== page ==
Any Questions? the Gendered Dimensions of the Political Platform

Article excerpt

Through a comparison of the political performance and reception of the Chartist Mary Ann Walker and the social reformer Josephine Butler, this article considers how changes in the organization of public meetings in the mid-Victorian decades helped to make female oratory more acceptable to audiences. Objections to women assuming the role of public speaker were not based simply on a desire to exclude women from the political sphere, but derived from a reluctance to allow women to face public interrogation. Most Chartists welcomed the token presence and even the voices of women on the platform but were loath to expose women to questions and heckles from the audience. Denied the opportunity to defend their speech or to engage with detractors, women were unable to assume the full duties of the Chartist delegate. By contrast with the rowdy nature of Chartist assemblies, with the proximity of speaker and audience, public meetings, from the 1850s onwards, resembled more closely the format of the public lecture or reading where speakers were not required to take questions. The women who began to speak out on a range of social and moral questions did so within very controlled and disciplined auditoriums where the speaker was distanced and protected from the audience. Women like Josephine Butler were not simply beneficiaries of changes in the public sphere, but rather were themselves advocates of a mode of public discussion that emphasised the authority of the speaker and the passivity of the audience.


The political platform was the central stage of nineteenth-century democratic movements. Those who were celebrated as platform speakers occupied a privileged space within popular politics. Their speeches were reported in the radical and non-radical press, providing them with a reading as well as a listening public. Their views were eagerly solicited and they were frequently selected as delegates and representatives. The ability to move the crowd was rewarded by access to policy-making bodies where speakers could shape the course and the meanings of their movement. (1) The platform and its occupants have been the subject of close historical investigation in recent years and yet there has been little examination of the gendered aspects of political performance, despite the recognition that women's access to this sphere was very restricted. Those of us who have analyzed women's political interventions have focused overwhelmingly on what they said, rather than on how they expressed themselves. (2)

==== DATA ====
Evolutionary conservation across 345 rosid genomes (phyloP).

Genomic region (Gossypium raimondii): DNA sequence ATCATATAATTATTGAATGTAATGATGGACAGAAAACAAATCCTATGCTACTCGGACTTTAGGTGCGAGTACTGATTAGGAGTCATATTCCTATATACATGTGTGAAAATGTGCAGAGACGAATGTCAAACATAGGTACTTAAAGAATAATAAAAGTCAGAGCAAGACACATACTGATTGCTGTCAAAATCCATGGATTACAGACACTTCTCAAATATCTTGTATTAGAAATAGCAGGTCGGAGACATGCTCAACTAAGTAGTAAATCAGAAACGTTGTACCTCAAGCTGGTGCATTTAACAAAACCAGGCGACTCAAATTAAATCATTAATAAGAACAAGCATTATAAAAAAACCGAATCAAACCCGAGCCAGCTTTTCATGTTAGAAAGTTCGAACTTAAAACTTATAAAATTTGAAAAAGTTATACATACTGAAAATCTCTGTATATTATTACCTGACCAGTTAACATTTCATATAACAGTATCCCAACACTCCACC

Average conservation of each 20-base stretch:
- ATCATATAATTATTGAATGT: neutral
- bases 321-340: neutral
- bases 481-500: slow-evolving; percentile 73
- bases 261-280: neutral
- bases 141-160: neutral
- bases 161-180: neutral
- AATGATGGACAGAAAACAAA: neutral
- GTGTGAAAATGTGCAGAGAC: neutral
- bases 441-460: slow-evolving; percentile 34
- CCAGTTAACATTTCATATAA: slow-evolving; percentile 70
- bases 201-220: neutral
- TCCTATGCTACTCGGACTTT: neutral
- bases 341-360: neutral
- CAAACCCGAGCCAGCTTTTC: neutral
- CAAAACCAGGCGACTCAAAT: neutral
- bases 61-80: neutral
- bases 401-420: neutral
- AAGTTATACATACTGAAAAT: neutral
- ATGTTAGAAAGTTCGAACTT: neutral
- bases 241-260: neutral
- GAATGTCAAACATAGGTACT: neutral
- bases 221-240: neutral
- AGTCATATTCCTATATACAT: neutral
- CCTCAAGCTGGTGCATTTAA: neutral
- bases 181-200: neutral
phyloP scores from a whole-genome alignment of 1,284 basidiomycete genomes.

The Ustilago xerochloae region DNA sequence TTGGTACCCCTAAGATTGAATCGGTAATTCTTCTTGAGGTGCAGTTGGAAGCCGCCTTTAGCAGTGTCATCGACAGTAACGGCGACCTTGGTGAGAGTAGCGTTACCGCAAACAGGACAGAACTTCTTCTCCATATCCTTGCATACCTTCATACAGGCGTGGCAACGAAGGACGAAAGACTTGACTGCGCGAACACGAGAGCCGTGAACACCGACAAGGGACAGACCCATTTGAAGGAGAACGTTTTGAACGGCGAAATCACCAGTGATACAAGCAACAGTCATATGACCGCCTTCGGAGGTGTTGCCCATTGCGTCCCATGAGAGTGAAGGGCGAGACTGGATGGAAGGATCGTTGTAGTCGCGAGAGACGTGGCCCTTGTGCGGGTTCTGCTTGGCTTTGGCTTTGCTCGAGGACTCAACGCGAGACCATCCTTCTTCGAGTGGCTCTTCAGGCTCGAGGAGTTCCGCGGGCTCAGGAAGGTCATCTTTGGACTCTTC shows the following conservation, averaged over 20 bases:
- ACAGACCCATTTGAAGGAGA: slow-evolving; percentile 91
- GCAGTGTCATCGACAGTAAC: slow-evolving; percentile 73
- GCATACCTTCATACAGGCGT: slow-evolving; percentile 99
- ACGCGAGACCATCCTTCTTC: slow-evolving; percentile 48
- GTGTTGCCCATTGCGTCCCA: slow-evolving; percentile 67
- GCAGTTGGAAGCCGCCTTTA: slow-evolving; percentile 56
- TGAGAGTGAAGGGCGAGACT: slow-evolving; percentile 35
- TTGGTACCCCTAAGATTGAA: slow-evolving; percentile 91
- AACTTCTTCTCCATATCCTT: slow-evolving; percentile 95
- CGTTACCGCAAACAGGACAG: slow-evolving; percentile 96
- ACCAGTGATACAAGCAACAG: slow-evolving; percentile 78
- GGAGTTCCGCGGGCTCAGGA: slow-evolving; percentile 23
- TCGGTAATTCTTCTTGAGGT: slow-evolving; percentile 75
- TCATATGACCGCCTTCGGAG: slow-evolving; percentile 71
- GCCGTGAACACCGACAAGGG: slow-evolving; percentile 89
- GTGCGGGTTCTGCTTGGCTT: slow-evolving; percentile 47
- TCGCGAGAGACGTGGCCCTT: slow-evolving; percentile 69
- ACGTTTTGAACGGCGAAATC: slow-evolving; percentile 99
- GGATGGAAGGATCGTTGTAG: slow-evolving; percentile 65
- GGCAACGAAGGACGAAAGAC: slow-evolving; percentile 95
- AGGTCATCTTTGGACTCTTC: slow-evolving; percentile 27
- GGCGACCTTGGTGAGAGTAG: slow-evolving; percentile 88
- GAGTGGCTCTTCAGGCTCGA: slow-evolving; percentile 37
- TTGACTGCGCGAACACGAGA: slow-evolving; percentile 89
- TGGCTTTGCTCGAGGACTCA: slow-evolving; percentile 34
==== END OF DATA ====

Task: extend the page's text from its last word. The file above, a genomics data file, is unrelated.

This article attempts a preliminary examination of the gendered dimensions of the political platform by exploring how two women negotiated public speaking. Both were radicals who defended the constitutional liberties of "the People" and advocated the political and social rights of their sex. Mary Ann Walker briefly attracted the attention of the Times, Punch, and the Chartist press in 1842 when she lectured on behalf of the People's Charter and defended women's political representation. Like most contemporary female radical lecturers, Walker received only fleeting media interest as a Chartist celebrity. By contrast, Josephine Butler gained lasting recognition as the most prominent and celebrated leader of the movement to repeal the Contagious Diseases Acts, and moved from the national to the international stage to become a leading figure in a global campaign against the state regulation of prostitution. Their contrasting fortunes might be explained by their different social status--Walker the unmarried daughter of a working man, Butler the wife of the principal of Liverpool College--but their political careers may also signal changes in the gendered formation of the public sphere in which female reformers played some part.

The prohibitions against women becoming platform speakers were not simply to do with appearing in public, for since the reform agitation of the late 1810s women were welcomed sometimes onto the platform, though often in a nonspeaking but highly symbolic capacity. …


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